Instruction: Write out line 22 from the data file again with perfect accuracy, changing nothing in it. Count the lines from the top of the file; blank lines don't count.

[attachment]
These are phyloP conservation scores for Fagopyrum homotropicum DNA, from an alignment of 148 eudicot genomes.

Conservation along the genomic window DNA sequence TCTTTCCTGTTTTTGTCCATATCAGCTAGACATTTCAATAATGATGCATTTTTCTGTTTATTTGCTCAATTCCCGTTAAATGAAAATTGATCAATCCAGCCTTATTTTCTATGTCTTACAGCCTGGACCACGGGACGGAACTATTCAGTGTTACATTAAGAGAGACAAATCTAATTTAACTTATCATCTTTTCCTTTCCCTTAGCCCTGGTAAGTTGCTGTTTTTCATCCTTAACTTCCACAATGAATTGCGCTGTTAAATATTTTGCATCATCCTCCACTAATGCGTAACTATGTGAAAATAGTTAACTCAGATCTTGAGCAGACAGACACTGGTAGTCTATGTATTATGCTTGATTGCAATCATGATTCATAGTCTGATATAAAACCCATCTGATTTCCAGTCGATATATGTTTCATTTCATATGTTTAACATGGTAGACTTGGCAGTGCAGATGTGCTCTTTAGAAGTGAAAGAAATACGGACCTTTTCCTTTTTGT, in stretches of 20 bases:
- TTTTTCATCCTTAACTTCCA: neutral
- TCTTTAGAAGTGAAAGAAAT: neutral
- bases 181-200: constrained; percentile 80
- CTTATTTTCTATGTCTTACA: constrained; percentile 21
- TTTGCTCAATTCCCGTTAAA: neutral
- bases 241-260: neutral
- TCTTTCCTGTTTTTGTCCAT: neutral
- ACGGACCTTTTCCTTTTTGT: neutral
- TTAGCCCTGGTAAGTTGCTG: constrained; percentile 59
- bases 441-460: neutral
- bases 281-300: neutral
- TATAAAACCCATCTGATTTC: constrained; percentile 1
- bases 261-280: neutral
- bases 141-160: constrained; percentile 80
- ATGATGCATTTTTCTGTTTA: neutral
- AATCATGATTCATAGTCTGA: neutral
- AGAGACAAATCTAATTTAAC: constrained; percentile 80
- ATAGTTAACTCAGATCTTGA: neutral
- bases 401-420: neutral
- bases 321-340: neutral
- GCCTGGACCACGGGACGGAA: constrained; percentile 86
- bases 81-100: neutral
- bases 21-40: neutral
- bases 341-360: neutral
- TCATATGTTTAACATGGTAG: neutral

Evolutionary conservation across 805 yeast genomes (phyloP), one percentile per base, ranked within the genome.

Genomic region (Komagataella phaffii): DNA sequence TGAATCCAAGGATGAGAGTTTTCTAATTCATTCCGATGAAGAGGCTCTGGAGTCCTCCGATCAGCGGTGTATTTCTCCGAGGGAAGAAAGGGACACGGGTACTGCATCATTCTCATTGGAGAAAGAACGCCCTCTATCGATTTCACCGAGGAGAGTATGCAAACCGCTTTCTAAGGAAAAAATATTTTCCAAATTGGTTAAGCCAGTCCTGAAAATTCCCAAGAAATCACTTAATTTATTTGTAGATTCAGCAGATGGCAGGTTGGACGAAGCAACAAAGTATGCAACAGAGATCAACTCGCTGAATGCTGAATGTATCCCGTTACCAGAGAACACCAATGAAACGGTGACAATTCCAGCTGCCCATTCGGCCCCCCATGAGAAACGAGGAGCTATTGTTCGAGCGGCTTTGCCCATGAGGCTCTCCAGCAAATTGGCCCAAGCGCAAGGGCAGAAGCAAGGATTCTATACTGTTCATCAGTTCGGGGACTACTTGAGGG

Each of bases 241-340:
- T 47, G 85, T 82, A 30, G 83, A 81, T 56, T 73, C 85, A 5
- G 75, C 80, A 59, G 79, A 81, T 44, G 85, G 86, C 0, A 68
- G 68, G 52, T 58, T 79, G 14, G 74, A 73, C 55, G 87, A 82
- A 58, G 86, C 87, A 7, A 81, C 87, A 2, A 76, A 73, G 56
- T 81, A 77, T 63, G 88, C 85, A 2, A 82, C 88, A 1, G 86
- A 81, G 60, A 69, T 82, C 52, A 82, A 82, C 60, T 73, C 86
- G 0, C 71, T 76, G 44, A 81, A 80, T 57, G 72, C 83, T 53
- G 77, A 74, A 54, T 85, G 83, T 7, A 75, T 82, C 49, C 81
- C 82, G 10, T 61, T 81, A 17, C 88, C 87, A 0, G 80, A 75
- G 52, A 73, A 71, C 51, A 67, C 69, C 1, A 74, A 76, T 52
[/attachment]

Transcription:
- bases 321-340: neutral